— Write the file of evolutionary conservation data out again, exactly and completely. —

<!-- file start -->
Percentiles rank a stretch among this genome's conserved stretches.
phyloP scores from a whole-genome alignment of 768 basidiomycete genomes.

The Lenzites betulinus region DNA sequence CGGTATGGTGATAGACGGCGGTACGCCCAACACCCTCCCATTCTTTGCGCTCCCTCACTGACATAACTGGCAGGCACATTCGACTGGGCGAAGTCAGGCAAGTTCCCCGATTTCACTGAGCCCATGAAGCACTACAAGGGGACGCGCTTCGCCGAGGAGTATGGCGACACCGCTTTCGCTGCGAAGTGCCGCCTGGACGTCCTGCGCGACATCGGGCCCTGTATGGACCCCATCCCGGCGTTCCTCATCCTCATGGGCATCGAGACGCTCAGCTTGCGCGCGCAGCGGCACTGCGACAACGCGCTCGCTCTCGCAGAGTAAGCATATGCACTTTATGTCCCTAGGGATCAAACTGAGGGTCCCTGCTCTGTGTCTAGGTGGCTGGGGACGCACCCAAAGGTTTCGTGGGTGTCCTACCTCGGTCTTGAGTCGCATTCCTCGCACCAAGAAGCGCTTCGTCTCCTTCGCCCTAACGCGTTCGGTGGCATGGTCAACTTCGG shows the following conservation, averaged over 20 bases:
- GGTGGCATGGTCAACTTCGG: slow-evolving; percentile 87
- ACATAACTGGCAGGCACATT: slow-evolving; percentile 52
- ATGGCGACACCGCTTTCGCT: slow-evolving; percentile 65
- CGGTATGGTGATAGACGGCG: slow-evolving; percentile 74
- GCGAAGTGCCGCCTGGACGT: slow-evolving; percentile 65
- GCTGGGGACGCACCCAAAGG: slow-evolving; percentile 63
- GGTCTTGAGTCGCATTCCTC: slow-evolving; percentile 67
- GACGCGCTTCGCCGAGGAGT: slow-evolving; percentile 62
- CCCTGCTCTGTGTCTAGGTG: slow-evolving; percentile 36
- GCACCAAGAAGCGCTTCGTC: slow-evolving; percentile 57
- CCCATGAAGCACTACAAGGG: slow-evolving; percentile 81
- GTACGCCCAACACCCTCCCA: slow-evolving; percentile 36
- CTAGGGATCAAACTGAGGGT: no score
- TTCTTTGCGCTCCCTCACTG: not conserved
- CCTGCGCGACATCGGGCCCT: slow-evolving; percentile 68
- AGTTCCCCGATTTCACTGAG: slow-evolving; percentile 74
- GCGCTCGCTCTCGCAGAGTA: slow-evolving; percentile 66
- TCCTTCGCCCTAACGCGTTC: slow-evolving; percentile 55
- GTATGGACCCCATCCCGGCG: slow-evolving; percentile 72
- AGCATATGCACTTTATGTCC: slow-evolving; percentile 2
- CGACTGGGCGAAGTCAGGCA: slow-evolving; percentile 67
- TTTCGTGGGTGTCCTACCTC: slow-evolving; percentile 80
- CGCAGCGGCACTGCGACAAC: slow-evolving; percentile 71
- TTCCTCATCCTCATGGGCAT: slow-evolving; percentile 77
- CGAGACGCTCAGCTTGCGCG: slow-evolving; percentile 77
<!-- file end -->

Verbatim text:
Percentiles rank a stretch among this genome's conserved stretches.
phyloP scores from a whole-genome alignment of 768 basidiomycete genomes.

The Lenzites betulinus region DNA sequence CGGTATGGTGATAGACGGCGGTACGCCCAACACCCTCCCATTCTTTGCGCTCCCTCACTGACATAACTGGCAGGCACATTCGACTGGGCGAAGTCAGGCAAGTTCCCCGATTTCACTGAGCCCATGAAGCACTACAAGGGGACGCGCTTCGCCGAGGAGTATGGCGACACCGCTTTCGCTGCGAAGTGCCGCCTGGACGTCCTGCGCGACATCGGGCCCTGTATGGACCCCATCCCGGCGTTCCTCATCCTCATGGGCATCGAGACGCTCAGCTTGCGCGCGCAGCGGCACTGCGACAACGCGCTCGCTCTCGCAGAGTAAGCATATGCACTTTATGTCCCTAGGGATCAAACTGAGGGTCCCTGCTCTGTGTCTAGGTGGCTGGGGACGCACCCAAAGGTTTCGTGGGTGTCCTACCTCGGTCTTGAGTCGCATTCCTCGCACCAAGAAGCGCTTCGTCTCCTTCGCCCTAACGCGTTCGGTGGCATGGTCAACTTCGG shows the following conservation, averaged over 20 bases:
- GGTGGCATGGTCAACTTCGG: slow-evolving; percentile 87
- ACATAACTGGCAGGCACATT: slow-evolving; percentile 52
- ATGGCGACACCGCTTTCGCT: slow-evolving; percentile 65
- CGGTATGGTGATAGACGGCG: slow-evolving; percentile 74
- GCGAAGTGCCGCCTGGACGT: slow-evolving; percentile 65
- GCTGGGGACGCACCCAAAGG: slow-evolving; percentile 63
- GGTCTTGAGTCGCATTCCTC: slow-evolving; percentile 67
- GACGCGCTTCGCCGAGGAGT: slow-evolving; percentile 62
- CCCTGCTCTGTGTCTAGGTG: slow-evolving; percentile 36
- GCACCAAGAAGCGCTTCGTC: slow-evolving; percentile 57
- CCCATGAAGCACTACAAGGG: slow-evolving; percentile 81
- GTACGCCCAACACCCTCCCA: slow-evolving; percentile 36
- CTAGGGATCAAACTGAGGGT: no score
- TTCTTTGCGCTCCCTCACTG: not conserved
- CCTGCGCGACATCGGGCCCT: slow-evolving; percentile 68
- AGTTCCCCGATTTCACTGAG: slow-evolving; percentile 74
- GCGCTCGCTCTCGCAGAGTA: slow-evolving; percentile 66
- TCCTTCGCCCTAACGCGTTC: slow-evolving; percentile 55
- GTATGGACCCCATCCCGGCG: slow-evolving; percentile 72
- AGCATATGCACTTTATGTCC: slow-evolving; percentile 2
- CGACTGGGCGAAGTCAGGCA: slow-evolving; percentile 67
- TTTCGTGGGTGTCCTACCTC: slow-evolving; percentile 80
- CGCAGCGGCACTGCGACAAC: slow-evolving; percentile 71
- TTCCTCATCCTCATGGGCAT: slow-evolving; percentile 77
- CGAGACGCTCAGCTTGCGCG: slow-evolving; percentile 77